The German engineering company Geltz Umwelt-Technologie has successfully developed an advanced recycling plant for obsolete or aging solar panels.
As sales of solar power increase, there is a looming problem that is quite often overlooked: disposing waste from outdated or destroyed solar panels. A surge in solar panel disposal is expected to take place in the early 2030s, given the design life of solar energy systems installed around the millennium.
To address this problem before this big disposal wave, the EU has funded the ELSi project. With strong competencies in plant manufacturing and wastewater treatment including recycling, the Geltz Umwelt-Technologie firm has built a test and treatment facility at a large disposal firm to retrieve reusable materials from solar modules.
Recovering valuable materials
So far, waste management has been limited to the recycling of the aluminium frames and cover glasses of the modules. "Solar module layers are bonded together with polymers that make mechanical separation and treatment of solar module components almost impossible," explains management assistant Fabian Geltz.
Exploring ways to ensure that valuable components do not end up in landfills was at the heart of ELSi's mission. "Up until now, there has not been any technical solution to recycle and separate the valuable materials from the mixed scrap. The critical step in the recycling process is therefore the destruction of the polymer layers," Geltz adds.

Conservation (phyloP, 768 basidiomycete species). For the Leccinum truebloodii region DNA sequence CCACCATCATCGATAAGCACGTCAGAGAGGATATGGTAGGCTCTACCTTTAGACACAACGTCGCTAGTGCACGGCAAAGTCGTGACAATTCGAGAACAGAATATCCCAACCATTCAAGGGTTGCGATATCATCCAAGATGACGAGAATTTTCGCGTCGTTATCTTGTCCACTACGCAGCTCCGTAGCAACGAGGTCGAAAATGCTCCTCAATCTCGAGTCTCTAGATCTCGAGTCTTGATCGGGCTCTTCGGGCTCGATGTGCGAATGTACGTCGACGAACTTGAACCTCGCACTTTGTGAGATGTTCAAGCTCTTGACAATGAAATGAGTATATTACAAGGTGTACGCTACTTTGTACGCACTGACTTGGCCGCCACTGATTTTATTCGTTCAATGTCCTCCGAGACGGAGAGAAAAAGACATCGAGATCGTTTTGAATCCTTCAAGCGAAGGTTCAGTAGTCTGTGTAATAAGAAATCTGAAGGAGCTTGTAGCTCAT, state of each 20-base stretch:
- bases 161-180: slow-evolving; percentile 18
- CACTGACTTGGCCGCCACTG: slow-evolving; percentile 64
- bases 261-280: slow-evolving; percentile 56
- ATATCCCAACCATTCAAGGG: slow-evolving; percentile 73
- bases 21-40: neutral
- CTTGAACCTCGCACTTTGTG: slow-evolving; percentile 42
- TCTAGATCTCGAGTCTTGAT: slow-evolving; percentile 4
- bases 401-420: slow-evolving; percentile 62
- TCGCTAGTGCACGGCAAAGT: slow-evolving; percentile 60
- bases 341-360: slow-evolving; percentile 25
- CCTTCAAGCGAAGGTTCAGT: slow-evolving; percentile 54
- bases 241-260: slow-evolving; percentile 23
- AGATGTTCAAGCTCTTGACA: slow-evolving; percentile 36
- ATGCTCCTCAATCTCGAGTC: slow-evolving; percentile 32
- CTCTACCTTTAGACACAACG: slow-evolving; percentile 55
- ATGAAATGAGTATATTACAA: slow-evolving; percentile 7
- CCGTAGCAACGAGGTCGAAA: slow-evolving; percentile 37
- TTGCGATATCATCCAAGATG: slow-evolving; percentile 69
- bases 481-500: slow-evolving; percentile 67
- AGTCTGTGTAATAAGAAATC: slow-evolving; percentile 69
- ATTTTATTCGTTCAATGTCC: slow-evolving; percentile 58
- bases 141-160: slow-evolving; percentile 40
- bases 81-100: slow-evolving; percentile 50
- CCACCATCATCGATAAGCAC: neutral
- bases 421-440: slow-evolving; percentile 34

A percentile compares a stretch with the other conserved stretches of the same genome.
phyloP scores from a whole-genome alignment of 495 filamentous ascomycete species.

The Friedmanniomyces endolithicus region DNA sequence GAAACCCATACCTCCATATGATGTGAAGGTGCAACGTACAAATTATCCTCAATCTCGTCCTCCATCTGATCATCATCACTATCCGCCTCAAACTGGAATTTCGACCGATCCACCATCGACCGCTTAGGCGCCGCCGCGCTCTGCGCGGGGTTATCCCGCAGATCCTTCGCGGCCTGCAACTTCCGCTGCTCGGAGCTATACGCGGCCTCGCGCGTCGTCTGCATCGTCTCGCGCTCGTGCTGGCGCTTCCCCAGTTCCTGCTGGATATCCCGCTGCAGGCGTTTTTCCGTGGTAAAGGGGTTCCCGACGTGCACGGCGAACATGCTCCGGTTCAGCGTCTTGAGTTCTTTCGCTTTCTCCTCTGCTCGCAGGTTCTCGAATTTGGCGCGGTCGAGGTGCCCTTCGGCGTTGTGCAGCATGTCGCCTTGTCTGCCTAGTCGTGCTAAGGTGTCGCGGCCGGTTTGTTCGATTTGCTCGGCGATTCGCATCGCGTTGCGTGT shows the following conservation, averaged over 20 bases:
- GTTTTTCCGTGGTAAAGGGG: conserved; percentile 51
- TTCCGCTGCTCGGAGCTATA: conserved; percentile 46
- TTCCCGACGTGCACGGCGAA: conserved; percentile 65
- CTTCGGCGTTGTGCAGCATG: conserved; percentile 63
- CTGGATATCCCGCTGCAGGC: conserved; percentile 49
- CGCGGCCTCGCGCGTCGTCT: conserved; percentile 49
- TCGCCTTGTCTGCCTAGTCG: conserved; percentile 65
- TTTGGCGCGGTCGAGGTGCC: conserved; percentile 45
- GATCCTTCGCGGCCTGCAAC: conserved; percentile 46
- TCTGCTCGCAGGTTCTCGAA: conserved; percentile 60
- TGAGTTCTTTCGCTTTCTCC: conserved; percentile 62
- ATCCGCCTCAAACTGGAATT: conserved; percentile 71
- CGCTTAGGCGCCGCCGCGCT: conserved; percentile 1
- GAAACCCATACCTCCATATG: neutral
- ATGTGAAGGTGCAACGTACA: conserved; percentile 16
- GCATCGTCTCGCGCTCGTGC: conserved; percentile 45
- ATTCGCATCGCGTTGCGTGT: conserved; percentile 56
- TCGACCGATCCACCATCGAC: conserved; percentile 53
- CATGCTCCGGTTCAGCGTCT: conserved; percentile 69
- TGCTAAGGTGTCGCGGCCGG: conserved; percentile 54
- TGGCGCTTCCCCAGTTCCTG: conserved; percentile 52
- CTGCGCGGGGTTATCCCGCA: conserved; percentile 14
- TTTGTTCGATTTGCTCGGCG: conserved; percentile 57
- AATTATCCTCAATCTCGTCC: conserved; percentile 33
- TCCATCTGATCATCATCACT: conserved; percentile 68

ELSi came up with a novel solution to address this key issue. Using an energy-efficient pyrolysis process, project partners managed to dissolve the undesired polymer layers and easily detach the glass in the panels. This novel advanced process enabled them to successfully separate and recover aluminium, glass, silver, copper, tin and silicon in their pure form. "Thanks to the successful recovery of materials and components, the unusable solar module can become a valuable source of raw materials for the future," notes Geltz.
During the process of isolating and classifying materials, the fine materials were separated by sieves and air classifiers. To treat the exhaust gases of the mechanical process, project partners used a thermal afterburner and a quench system with a gas scrubber.
Industrial pilot plant
After extensive test operations aimed at optimising the process parameters, the new industrial pilot facility could process up to 50 000 solar modules per year. On analysis, project partners concluded that they successfully met their design objectives. In other words, one cycle of the pyrolysis process should treat about one metric tonne of solar module waste. The project's recovery methods should yield over 95 percent of recycled material.
ELSi's novel recycling technologies are expected to improve the economic viability of industries involved in the recycling and the consumption of raw materials. In turn, this should strengthen Europe's position in the global market for recycling.
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